No internet censorship deal with China, says IOC (Lead)August 2nd, 2008 - 4:27 pm ICT by IANS
Beijing, Aug 2 (DPA) The International Olympic Committee made no deal with China on limiting Internet access to the media at the Beijing Olympics, IOC president Jacques Rogge said Saturday. “There has absolutely been no deal, no agreement with the Chinese,” Rogge told DPA around IOC executive board meetings ahead of the Aug 8-24 Games.
Rogge also said that “we must improve the situation”, the day after several websites such as Amnesty International were finally unblocked for the Olympic media after protests.
IOC spokeswoman Giselle Davies did not speak of “uncensored” Internet access like Rogge in the past, but spoke of “furthest possible access” and said the Chinese had made “unprecedented moves” by unblocking some websites for the Olympic media.
IOC press commission chief Kevan Gosper said earlier Saturday that a working group from the IOC and the Beijing organisers BOCOG has been set up to deal with possible further problems on the issue.
A number of websites are blocked by the Communist government for Chinese citizens but China promised that the Olympic media at least have better access.
The international media was furious when it noticed this week that websites were blocked in the Olympic media centre, which prompted speculation of a possible deal or that the IOC had caved in to the Chinese.
“I was very unhappy on Tuesday. Censorship was being applied. It was clarified at the most senior level,” Gosper told a news conference.
Gosper said he met Rogge after the IOC boss’ arrival in Beijing on Friday and that IOC top officials Hein Verbruggen and Gilbert Felli then met the organising committee BOCOG that resulted in the unblocking of websites.
Journalists at the media centre are now able to access sites for Amnesty, US broadcaster Radio Free Asia, the China-critical Hong Kong newspaper Apple Daily, and Human Rights Watch as well as the site of a group advocating Taiwan independence.
But access to other websites were still barred, including those for Human Rights in China and organisations advocating the end of Chinese rule in Tibet and western China’s Muslim-populated Xinjiang region. The websites for the outlawed spiritual group Falun Gong were also blocked.
Gosper also dismissed claims that the IOC was to blame over the issue.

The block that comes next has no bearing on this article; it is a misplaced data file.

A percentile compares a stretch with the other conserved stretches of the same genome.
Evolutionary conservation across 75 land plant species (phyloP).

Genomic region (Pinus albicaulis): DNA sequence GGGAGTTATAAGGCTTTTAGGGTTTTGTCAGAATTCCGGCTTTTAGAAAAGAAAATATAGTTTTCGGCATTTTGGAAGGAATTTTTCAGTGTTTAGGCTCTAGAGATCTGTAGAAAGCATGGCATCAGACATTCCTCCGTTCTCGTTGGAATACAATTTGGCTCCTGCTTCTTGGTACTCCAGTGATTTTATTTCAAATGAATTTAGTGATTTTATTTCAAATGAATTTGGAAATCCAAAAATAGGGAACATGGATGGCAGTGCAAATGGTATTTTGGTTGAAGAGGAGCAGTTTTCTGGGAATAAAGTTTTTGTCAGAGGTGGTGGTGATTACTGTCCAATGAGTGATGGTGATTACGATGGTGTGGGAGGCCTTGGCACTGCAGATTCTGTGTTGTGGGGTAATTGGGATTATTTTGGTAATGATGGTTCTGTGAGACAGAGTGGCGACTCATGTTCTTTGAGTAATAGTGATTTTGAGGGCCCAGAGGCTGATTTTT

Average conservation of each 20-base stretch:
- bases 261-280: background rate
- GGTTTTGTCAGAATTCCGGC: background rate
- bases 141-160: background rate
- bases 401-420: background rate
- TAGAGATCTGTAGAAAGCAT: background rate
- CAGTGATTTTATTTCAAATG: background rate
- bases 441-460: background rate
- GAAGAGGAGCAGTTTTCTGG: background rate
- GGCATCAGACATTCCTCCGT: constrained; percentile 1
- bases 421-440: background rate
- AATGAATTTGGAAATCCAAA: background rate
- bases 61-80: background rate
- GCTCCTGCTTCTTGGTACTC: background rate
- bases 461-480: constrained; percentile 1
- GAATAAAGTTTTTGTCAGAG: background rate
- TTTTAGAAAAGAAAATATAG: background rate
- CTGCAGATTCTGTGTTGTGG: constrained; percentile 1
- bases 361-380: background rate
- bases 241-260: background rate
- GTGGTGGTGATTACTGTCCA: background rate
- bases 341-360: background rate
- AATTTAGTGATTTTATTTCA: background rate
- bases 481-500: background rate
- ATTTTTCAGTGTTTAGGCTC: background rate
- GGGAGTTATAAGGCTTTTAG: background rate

“This came as a big surprise. There was uncertainty from BOCOG. The IOC is not ineffective.”
“In the end BOCOG will fall in line with the IOC. It has been a fairly rough week. We are back on track,” said Gosper.
- China opens some Internet sites blocked to the media - Aug 02, 2008
- IOC says it can't order China to lift Internet censorship - Jul 30, 2008
- China unblocks some websites at Olympic media centre - Aug 01, 2008
- IOC says many countries interested in hosting Youth Olympics - Aug 21, 2010
- Asian Games opening ceremony 'absolutely fantastic', says Rogge - Nov 13, 2010
- Rogge terms London Olympics 'happy & glorious' - Aug 13, 2012
- London Olympics to go down as Athletes' Games: IOC chief - Aug 13, 2012
- Now, China makes Skype illegal - Dec 31, 2010
- Six cities bid for 2018 Youth Olympic Games - Mar 03, 2012
- Olympic flame lit in Greece (Lead) - May 10, 2012
- IOC happy with running of the Olympics - Aug 13, 2008
- Banning social media threat to democracy: Ankit Fadia - Jan 24, 2012
- Beijing unblocks BBC Chinese site - Aug 01, 2008
- IOC chief praises China's anti-pollution efforts - Aug 07, 2008
- IOC was surprised by Tibet unrest: Rogge - Dec 31, 2008
Tags: amnesty international, aug 2, beijing olympics, bocog, broadcaster, chinese citizens, communist government, executive board meetings, felli, giselle, international olympic committee, internet censorship, ioc president jacques rogge, kevan gosper, olympic media, organising committee, radio free asia, taiwan independence, uncensored internet, verbruggen